Submitting read data
European Nucleotide Archive (ENA) accepts sequence reads and associated analyses. Once public, data submitted to ENA is exchanged between International Nucleotide Sequence Database Collaboration (INSDC) partners: NCBI and DDBJ.
- Public access data
- Controlled access data
- Supported read file formats
- Registering a submission account
- Uploading read files
- Interactive submissions
- Programmatic submissions
- Third party submissions
- Metadata model
- Fair use policy
If you have any questions regarding the submission process contact email@example.com.
ENA accepts data submissions which are intended for public release. Controlled access data should be submitted to European Genome-phenome Archive (EGA).
During the submission process submitters have the opportunity to decide whether the submitted data should become immediately public or should remain confidential for up to two years. Once data has been publicly released it can be withdrawn from public access only in exceptional circumstances.
Controlled access data should be submitted to the European Genome-phenome Archive (EGA). The decisions of who will be granted access to data resides with the submitter nominated Data Access Committee.
Please contact firstname.lastname@example.org to request for an EGA submission account.
Please use one of the supported read file formats ... more infomation.
Submissions are made through a registered Webin submission account ... more information.
Read files must be uploaded before they can be submitted using Webin ... more information.
- Login into Webin.
- Go to the New Submission page.
- Upload data files
- Choose Submit sequence reads and experiments
- Provide study information
- Provide sample information
- Provide experiment information and associate experiments with data files
Please do not use Webin to submit quantative expression based studies such as RNA-Seq and CHIP-Seq. For these types of experiments, please use Annotare to ensure MIAME compliance.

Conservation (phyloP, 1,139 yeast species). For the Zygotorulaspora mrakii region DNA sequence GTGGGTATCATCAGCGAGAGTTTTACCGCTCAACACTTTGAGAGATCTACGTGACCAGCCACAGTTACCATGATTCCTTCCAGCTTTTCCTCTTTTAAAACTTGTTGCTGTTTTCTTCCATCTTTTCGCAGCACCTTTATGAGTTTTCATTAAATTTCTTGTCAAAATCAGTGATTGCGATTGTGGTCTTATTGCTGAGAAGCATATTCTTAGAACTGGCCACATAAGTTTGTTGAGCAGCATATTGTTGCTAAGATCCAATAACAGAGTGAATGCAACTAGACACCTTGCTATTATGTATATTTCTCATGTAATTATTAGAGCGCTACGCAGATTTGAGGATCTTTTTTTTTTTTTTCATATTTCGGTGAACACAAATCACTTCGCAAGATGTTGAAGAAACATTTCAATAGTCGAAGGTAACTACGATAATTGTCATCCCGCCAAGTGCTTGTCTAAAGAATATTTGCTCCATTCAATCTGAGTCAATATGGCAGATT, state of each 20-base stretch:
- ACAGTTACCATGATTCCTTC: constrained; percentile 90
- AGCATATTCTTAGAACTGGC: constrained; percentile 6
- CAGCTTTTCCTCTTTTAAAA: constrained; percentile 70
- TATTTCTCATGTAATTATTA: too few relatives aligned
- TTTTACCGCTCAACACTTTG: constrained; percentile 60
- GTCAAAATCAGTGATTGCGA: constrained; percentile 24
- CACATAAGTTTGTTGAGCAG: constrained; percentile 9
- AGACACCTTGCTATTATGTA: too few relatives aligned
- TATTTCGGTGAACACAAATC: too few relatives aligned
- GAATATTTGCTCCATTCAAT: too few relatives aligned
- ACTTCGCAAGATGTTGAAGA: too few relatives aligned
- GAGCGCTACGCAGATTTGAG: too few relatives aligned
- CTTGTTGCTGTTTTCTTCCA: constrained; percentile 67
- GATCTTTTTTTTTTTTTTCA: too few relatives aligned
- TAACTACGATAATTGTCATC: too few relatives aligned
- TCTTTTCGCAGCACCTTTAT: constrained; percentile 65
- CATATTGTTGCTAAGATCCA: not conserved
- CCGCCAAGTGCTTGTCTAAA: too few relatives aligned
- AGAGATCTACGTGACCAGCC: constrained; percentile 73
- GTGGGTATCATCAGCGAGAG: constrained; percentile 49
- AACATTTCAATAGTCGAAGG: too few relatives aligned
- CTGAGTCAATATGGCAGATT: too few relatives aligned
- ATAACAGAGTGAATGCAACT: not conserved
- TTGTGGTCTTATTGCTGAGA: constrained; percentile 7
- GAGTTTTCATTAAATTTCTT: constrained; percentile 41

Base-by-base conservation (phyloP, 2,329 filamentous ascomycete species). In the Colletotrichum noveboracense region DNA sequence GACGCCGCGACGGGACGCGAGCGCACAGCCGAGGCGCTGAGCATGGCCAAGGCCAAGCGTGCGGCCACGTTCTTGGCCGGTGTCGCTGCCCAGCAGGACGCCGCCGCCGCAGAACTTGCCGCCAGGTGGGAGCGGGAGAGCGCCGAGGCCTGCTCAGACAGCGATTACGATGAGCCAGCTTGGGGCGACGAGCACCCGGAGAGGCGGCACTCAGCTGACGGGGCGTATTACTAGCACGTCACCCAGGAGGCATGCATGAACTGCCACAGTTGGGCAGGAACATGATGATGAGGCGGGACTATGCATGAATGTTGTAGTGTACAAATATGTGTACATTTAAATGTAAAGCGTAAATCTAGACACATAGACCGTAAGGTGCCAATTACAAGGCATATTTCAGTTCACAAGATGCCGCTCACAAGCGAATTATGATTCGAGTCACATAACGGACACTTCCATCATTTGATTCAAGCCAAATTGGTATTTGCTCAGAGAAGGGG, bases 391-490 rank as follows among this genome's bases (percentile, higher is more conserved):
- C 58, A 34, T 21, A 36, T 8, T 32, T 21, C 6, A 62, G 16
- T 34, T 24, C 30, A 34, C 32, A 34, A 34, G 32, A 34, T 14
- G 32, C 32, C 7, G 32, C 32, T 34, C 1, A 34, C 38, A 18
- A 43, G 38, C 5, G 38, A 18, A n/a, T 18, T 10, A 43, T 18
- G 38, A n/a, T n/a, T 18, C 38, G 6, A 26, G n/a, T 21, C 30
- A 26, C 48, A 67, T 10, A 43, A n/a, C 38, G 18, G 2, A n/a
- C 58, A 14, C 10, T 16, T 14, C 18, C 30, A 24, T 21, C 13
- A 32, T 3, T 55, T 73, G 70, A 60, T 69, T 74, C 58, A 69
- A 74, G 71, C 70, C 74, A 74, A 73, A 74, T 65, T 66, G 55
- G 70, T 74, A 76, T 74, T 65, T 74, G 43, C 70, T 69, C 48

Large sequencing centers and brokers are encouraged to submit programmatically through Webin to automate the submission process ... more information.
Read data submission services are also available from third parties, including the ISA Infrastructure.
The Webin metadata model consists of several objects each of which can be submitted separately ... more information.
ENA is a permanent and comprehensive data repository for public domain sequence and associated information. Data submitted into this system are routed transiently through users’ private data upload areas until such time as a submission instruction from the user, through his/her use of the Webin system, leads to the validation of the data and the movement of files from the data upload area into the ENA.
The data upload areas are provided as a temporary place in which data are held while in transit. As such, they are neither intended nor suitable for any longer-term storage of data. Such storage is provided in ENA itself. Once in ENA, data can be released immediately following submission or can be held confidential prior to analysis and literature publication if required.
We expect any given data file to remain in a data upload area for no longer than 2 months before the instruction is given by the user to submit the file. While we attempt to remind users of this policy at the 2 months time point we reserve the right to routinely delete any data files that persist in them for more than 2 months.
We place no absolute limit within the 2-month period on the total volume of user data that may exist in a data upload area at any one time and are keen to accommodate the largest submissions where possible. However, we strongly encourage continuous data submissions where files are uploaded and submitted in small patches of few Terabytes or less and expect that volumes would not exceed 10 Terabytes under normal circumstances. Users who expect to deviate from this pattern of usage are encouraged to contact us through email@example.com at the earliest opportunity. Unexpected heavy use of the data upload areas may have an impact on other Webin users and we are grateful for users’ attention to this aspect of our fair use policy.